Shayna Abramson
Shayna Abramson

State Halachic Exams for Women: Good in Theory?

The Good News

The Israeli Ministry of Religious Affairs has announced that it will begin a plan to provide halachic exams for women, parallel to the exams it offers to men. Women will not be granted semikha after taking these exams (since the Rabbinate does not condone women rabbis or halachic leaders), but they will constitute a government-recognized qualification.

This means that finally, women will be able to have their halachic knowledge officially recognized by the state – just as it recognizes that of their male peers. They will also receive official perks that are offered to rabbis – for example, benefits for government civil service jobs that increase based on a person’s education level.

My Fear

The Orthodox world has an increasing number of institutions that grant certification of higher halachic education, akin to semikha: Maharat, Beit Midrash Har’el, Matan, and Midreshet Lindenbuam*, to name a few. But these programs are much fewer than their counterparts for men. At the same time, because the Orthodox world does not consistently offer women Talmud education from a young age, many of them have to put in more time as an adult to have the textual knowledge they need to study halacha in-depth. The years it will take the average woman versus the average man who both grew up Orthodox, to master halacha, is different, because the man starts off with a wider halachic knowledge. This means that many women have to put in more years as an adult in order to get a semikha-equivalent certification. They must be willing to live off of a student stipend – if they are lucky enough to get a stipend – at the very time they are trying to establish financial stability and to start a family – which, by its nature, may exact a physical toll on women that it doesn’t on men.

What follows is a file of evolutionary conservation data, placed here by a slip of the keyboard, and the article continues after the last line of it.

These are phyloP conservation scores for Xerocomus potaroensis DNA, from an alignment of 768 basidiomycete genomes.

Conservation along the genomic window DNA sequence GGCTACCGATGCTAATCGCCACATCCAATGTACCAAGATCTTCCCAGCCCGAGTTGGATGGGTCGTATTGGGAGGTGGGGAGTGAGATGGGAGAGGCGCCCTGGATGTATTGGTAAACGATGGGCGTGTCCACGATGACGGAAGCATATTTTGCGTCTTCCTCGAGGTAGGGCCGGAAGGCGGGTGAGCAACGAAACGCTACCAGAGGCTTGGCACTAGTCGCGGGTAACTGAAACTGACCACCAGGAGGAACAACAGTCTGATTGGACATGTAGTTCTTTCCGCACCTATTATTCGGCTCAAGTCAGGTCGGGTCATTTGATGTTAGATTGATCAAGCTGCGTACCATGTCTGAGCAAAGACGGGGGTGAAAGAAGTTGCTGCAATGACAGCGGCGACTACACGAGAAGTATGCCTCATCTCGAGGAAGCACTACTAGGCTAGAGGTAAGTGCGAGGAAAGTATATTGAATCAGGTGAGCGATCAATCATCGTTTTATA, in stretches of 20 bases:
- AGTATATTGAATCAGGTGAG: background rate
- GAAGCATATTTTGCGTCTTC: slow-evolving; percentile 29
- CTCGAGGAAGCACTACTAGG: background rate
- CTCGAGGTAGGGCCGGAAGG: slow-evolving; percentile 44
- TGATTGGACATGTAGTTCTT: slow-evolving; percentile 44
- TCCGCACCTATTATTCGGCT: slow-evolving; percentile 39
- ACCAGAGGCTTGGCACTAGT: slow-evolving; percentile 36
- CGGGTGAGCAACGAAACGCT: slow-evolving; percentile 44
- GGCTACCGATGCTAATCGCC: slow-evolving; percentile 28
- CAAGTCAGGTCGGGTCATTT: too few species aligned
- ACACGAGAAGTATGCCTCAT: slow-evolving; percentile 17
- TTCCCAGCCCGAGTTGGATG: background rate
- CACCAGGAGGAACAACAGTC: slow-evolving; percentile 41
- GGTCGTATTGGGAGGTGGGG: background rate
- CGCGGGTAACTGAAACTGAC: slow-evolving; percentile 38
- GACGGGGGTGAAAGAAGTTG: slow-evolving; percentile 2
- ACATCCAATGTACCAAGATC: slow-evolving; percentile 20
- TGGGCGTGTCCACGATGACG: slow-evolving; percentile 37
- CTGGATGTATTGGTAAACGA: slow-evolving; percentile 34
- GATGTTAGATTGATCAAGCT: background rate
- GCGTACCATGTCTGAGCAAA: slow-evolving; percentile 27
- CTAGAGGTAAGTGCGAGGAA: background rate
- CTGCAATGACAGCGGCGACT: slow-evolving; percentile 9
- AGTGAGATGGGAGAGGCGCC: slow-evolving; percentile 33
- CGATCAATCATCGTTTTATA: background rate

But that’s only half of the equation. While the number of women’s higher halachic education programs has increased, the number of available jobs for women is ticking upwards at a snail’s pace. First of all, while there are a few select exceptions, most Orthodox synagogues will not hire women as rabbinic-type clergy. In the US, the Orthodox Union issued a statement explicitly against that, as did the Young Israel. In Israel, it would contravene the policy of the State Rabbinate. This leaves open positions primarily in the world of education. In the Orthodox world, not all women’s education programs will be open to hiring women with semikha-equivalent certification. Even in those programs that are open to it, women must compete with male rabbis for positions. In men’s programs, by contrast, it is virtually unheard of to have a woman teacher – regardless of her title or qualifications.